I debated a long time about whether to mention anything about Mike Quade taking out Ryan Dempster after eight outstanding innings.
I guess I shouldn't, since the Cubs beat the Giants anyway, 2-1, on Aramis Ramirez's pinch-hit, walkoff single. And Quade explained his reasoning in his postgame remarks, and actually made sense: he said he would have left Dempster in if he'd allowed a single, but a walk (more pitches) or a double (runner in scoring position) led him to take Dempster out. Quade also said Dempster "fought" (not literally, of course) and wanted to stay in. Good for Demp, whose ERA is now under 5.00 for the first time all year (4.99, and since May 1, in 12 starts covering 75.1 innings, it's 2.63).
Carlos Marmol could have nailed it down, but we got Bad Marmol tonight, although he managed to preserve the tie by getting Cody Ross to hit into a double play, setting up Ramirez's heroics after Tony Campana singled, went to second on a Reed Johnson sac bunt and to third on a Geovany Soto groundout.
The reason I think Dempster might have been allowed to finish is this number: 83. Just 83 pitches, 59 for strikes. He had an amazing rhythm going, retiring the last 20 hitters he faced and giving up just a pair of doubles, one in each of the first two innings before Pat Burrell's pinch-hit, leadoff double in the ninth.
And that's the thing: Burrell was the only hitter Dempster hadn't previously faced. The next three hitters -- Andres Torres, Emmanuel Burriss and Pablo Sandoval -- were 1-for-9 against Dempster and only Sandoval (who doubled in the first) hit the ball out of the infield. Sure, maybe the Giants send up a pinch-hitter for Burriss, but Dempster handled those guys easily all night, save Sandoval. The Cubs have had so little to celebrate this year -- why not give the guy a shot at a complete-game shutout?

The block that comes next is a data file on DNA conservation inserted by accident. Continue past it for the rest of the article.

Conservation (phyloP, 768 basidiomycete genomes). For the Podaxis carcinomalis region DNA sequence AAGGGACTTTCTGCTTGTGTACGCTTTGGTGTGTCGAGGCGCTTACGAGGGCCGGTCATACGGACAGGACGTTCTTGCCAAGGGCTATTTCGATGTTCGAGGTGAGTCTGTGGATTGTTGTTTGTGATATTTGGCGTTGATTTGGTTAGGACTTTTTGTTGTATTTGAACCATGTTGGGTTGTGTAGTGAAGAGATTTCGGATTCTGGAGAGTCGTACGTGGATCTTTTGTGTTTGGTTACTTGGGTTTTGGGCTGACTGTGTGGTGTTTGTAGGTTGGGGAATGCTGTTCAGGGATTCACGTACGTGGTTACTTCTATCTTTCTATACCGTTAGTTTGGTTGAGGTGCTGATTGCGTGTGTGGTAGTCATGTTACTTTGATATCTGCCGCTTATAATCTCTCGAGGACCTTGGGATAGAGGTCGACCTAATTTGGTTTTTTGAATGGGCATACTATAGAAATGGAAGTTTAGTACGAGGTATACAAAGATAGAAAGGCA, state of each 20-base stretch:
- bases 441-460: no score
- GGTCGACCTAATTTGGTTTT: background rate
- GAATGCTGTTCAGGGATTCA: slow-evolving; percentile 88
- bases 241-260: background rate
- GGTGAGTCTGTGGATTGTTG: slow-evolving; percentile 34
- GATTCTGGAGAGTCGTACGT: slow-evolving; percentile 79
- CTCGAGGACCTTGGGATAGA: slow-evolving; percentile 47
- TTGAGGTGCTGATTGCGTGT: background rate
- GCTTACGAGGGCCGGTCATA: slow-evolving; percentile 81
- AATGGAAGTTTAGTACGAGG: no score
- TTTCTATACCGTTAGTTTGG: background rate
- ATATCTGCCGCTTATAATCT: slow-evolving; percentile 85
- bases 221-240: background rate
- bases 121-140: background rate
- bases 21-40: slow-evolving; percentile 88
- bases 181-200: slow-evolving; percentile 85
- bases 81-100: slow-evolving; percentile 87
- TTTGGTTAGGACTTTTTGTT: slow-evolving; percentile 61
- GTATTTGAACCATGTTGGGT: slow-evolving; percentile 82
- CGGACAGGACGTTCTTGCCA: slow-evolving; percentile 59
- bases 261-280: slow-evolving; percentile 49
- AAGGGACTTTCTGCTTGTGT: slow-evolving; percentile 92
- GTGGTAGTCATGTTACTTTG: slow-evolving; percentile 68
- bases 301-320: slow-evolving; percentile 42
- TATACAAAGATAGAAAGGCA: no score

The last Cubs pitcher to throw a complete-game shutout at Wrigley Field was, in fact, Dempster, on September 29, 2009 against the Pirates. Dempster is the only Cub to throw a CG at all since then, in a 2-0 loss to the Mariners on June 22, 2010 in Seattle.
OK, I'm done complaining. It was a gorgeous night, not a cloud in the sky, most of the 37,221 paid crowd actually in attendance (with several hundred empty bleacher seats), including the US Navy "Leap Frogs" Parachute Team, who sat right in front of us in the bleachers for a couple of innings, doing some recon for a pregame jump on Friday. Blake DeWitt drove in Carlos Pena, who had doubled, with the Cubs' first run, off Tim Lincecum, who also threw a really nice game, striking out nine. I love old-fashioned pitchers' duels like this, and for a time, it appeared the game might even come in under two hours' time, something that almost never happens in the modern game with multiple mid-inning pitching changes and longer between-inning breaks.
Perhaps the Cubs, with Carlos Zambrano facing Matt Cain Thursday afternoon, can actually split this series. That would be a nice start to the second 81 games of the year; the season is at its midway point with the Cubs 33-48, a pretty poor record.